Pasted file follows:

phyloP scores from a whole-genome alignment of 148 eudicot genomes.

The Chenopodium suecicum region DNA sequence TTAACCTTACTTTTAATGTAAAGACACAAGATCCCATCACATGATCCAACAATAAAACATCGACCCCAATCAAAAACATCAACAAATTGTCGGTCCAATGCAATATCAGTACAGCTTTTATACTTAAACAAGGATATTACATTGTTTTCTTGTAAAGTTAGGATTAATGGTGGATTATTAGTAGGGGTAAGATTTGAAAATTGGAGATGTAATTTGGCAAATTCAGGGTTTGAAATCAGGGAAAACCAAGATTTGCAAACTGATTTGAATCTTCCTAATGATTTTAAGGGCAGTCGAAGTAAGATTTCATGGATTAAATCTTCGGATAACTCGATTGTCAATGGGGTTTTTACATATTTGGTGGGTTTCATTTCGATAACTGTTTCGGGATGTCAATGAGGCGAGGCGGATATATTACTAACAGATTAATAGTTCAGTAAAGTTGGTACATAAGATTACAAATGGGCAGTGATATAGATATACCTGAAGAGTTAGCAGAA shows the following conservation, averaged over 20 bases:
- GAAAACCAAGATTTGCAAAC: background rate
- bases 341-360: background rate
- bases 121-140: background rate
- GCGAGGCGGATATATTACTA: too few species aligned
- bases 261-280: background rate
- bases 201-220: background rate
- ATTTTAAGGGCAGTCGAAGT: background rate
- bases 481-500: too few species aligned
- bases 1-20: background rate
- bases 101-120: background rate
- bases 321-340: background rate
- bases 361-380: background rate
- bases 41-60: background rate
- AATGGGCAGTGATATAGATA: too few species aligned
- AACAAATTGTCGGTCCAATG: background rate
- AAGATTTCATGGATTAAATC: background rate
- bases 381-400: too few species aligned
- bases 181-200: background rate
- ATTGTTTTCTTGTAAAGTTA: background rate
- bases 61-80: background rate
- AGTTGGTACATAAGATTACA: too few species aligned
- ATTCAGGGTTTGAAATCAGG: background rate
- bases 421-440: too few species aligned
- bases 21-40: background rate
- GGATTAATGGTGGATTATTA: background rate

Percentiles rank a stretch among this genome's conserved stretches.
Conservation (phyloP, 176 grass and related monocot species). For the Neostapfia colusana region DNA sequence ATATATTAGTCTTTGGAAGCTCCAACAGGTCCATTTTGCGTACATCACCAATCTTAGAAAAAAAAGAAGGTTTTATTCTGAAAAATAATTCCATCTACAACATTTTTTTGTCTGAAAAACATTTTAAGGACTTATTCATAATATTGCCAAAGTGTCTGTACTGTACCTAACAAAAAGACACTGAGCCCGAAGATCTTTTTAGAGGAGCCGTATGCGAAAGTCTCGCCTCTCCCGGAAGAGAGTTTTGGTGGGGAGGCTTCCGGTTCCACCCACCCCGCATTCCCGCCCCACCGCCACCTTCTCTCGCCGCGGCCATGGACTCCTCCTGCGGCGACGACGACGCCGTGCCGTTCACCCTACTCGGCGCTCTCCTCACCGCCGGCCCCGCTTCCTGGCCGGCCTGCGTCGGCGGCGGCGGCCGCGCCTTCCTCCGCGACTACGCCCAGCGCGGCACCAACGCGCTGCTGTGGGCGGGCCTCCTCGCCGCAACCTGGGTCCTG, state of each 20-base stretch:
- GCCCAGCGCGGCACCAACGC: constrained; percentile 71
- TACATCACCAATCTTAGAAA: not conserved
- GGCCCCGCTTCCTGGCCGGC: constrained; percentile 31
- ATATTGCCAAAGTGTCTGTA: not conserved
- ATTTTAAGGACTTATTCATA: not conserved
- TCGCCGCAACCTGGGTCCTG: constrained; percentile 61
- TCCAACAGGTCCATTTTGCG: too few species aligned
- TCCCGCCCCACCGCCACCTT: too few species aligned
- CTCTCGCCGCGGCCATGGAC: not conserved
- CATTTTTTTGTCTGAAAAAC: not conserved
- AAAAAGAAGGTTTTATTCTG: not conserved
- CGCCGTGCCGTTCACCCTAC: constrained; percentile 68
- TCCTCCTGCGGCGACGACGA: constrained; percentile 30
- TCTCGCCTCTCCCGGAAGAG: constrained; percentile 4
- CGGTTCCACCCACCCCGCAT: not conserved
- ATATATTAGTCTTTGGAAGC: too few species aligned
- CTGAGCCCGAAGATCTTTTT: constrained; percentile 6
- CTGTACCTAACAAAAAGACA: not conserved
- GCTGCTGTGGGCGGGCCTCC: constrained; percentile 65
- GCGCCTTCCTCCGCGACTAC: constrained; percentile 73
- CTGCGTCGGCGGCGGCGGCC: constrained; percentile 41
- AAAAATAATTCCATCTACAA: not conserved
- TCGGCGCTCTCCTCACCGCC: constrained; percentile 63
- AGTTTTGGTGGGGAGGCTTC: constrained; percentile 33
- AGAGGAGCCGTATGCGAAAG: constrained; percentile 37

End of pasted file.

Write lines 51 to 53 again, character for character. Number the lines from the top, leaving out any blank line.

- AAAAATAATTCCATCTACAA: not conserved
- TCGGCGCTCTCCTCACCGCC: constrained; percentile 63
- AGTTTTGGTGGGGAGGCTTC: constrained; percentile 33